Saturday evening saw a Leinster double-header take place with two high-tempo, entertaining games of rugby. The men’s team took on Munster in Thomond Park while the women’s team travelled to London to play Harlequins in a history making fixture in Twickenham. Both teams featured Trinity students in their starting 15s: Rowan Osborne made his first start for Leinster at scrum-half, as a last minute replacement for Jamison Gibson-Park, and, across the pond, Linda Djougang started in the front row for the Leinster women.
A friendly in name only, Djougang’s match in Twickenham was a momentous occasion for women’s rugby. Every Christmas season, Harlequins Rugby Club play a fixture known as ‘The Big Game’ where they move from their traditional home ground, the Twickenham Stoop, to the significantly larger Twickenham Stadium. However, this year the Big Game was going to welcome both the men’s and women’s team to the home of English rugby, making it the first time that Twickenham would host a women’s European club match. Approximately 7,500 people turned up to the famous stadium to witness the historic fixture.
From the very beginning, Djougang was all over the park. She was a nuisance at the break-down and impressive with ball in hand. In the end, her hard work paid off as she crossed the line to score Leinster’s third try of the evening. Sene Naoupu made a break through the Harlequin’s defence before releasing a sublime offload to Djougang, allowing her to touch down over the line. Her impressive performance came just a week after Djougang was named in the Ireland Women’s Six Nations squad ahead of the Championship in February 2020.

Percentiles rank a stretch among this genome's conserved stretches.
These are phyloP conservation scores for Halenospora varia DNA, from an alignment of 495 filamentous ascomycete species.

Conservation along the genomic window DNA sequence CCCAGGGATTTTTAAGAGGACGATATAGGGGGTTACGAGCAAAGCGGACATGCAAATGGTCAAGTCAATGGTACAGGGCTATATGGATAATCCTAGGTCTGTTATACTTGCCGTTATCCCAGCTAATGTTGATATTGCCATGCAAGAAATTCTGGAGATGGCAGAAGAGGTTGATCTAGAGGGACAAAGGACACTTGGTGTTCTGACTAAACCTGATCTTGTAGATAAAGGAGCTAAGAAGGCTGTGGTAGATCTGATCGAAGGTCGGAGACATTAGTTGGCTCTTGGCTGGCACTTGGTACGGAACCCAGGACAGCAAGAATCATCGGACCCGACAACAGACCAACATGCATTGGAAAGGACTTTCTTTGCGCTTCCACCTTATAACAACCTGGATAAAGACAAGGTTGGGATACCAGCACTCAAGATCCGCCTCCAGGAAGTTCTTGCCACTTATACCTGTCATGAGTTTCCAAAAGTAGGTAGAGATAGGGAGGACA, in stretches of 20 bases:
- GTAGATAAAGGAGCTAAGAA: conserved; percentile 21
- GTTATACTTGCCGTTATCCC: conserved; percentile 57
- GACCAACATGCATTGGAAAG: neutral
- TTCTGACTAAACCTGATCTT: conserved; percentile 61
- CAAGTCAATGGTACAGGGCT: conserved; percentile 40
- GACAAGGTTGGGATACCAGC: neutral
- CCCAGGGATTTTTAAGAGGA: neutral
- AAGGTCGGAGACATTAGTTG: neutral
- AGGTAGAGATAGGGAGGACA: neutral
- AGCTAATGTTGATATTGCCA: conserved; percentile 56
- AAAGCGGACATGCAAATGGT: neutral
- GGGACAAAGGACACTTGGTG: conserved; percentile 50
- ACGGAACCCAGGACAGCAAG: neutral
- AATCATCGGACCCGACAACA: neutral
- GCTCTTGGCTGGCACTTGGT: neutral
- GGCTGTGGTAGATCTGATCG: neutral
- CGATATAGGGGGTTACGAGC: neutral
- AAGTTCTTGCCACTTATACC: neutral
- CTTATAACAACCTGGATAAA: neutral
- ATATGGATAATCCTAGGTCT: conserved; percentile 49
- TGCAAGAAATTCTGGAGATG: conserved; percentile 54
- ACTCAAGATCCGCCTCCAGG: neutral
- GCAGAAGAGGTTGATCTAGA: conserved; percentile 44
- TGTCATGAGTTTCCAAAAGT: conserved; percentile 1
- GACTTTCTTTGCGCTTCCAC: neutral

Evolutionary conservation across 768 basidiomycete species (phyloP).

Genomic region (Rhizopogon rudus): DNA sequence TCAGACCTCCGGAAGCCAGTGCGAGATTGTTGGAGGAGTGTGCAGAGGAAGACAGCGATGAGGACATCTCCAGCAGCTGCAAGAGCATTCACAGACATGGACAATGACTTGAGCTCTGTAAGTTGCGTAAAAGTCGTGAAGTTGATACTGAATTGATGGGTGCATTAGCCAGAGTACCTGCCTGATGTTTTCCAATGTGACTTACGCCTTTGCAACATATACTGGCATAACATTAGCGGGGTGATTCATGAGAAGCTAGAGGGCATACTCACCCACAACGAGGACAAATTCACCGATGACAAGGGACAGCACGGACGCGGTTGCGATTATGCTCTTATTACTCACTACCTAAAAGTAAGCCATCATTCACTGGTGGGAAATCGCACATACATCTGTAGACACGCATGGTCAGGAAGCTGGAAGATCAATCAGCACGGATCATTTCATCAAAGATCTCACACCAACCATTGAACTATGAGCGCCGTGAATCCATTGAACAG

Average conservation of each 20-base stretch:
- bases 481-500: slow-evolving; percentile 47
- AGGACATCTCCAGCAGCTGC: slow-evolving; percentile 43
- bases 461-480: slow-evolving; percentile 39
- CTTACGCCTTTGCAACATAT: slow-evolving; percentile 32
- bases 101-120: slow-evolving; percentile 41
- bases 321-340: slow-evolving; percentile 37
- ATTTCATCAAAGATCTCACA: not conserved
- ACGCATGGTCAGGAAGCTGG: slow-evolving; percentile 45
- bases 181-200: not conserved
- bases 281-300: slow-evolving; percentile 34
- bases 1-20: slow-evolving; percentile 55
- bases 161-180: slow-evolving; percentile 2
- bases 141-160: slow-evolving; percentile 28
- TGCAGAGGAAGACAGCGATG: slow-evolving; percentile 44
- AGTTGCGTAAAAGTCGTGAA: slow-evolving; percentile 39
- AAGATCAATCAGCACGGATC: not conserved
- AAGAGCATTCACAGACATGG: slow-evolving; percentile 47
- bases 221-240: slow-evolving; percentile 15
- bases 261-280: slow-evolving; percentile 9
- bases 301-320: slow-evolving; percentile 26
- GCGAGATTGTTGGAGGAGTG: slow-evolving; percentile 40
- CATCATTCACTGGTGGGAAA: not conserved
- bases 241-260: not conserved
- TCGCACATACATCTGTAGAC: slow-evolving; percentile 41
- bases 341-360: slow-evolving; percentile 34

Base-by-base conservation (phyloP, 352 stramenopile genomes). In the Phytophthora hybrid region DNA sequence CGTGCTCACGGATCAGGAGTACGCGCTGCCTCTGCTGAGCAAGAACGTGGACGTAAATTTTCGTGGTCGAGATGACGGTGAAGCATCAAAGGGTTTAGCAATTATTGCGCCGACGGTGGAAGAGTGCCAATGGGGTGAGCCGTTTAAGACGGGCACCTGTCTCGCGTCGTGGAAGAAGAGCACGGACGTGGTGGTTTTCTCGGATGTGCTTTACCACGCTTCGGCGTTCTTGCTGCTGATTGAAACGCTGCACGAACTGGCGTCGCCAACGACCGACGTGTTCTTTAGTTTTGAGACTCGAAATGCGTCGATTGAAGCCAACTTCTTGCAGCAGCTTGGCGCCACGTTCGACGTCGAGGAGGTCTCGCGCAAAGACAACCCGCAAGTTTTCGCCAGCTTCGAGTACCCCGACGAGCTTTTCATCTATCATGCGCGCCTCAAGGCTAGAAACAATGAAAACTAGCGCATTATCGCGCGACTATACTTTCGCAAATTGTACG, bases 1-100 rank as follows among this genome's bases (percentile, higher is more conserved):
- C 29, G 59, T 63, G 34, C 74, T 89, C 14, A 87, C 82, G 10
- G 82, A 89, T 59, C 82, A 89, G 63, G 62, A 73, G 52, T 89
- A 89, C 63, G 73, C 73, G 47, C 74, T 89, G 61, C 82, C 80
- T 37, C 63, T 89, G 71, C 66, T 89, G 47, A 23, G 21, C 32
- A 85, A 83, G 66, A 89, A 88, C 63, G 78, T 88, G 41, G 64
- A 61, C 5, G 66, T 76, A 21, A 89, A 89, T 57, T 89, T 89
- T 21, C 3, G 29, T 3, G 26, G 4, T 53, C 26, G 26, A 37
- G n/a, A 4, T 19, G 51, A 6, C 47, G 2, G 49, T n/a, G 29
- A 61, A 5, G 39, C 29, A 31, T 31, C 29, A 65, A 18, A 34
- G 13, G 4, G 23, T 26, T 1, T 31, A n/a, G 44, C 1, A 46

While the result didn’t go Leinster’s way, with Harlequins running out 47-26 winners, the fixture proved to be a rip-roaring exhibition of rugby. Fast-paced offloading and tries aplenty, the importance of the fixture was matched only by the quality on the field. Nominally deigned a ‘friendly exhibition match’, the intensity of the game was immense and reminiscent of the many European Cup clashes that were played over the festive period.
Speaking after the match, Leinster number eight Hannah O’Connor reflected on the team’s performance and the future of women’s European rugby: “Obviously, we haven’t had as much prep as we’d like going into it, with the nature of it. We’ve had a couple of training sessions but I’m so proud of these girls. To get back together and gel like we did and put up 26 points against a really solid team, it showed what we’re capable of and I think the sky’s the limit now. Hopefully we’ve set the marker going forward, and shown that there’s so much that can be done with women’s rugby. This is just the start of it.”
For the men’s team, it was a close-fought encounter in Limerick, with Leinster emerging 13-6 victors. The conditions were wild and windy, and didn’t lend itself to a kicking game. Regardless, the visitors managed to remain in control for most of the match, due in no small part to Osborne’s smart decisions. His fast delivery from the break down allowed Leinster to maintain their relentless tempo in attack. Leinster survived a late rally from Munster to hold on to all the points and end Munster’s 21 game undefeated streak at home and maintain their own winning streak, having won every game so far this season.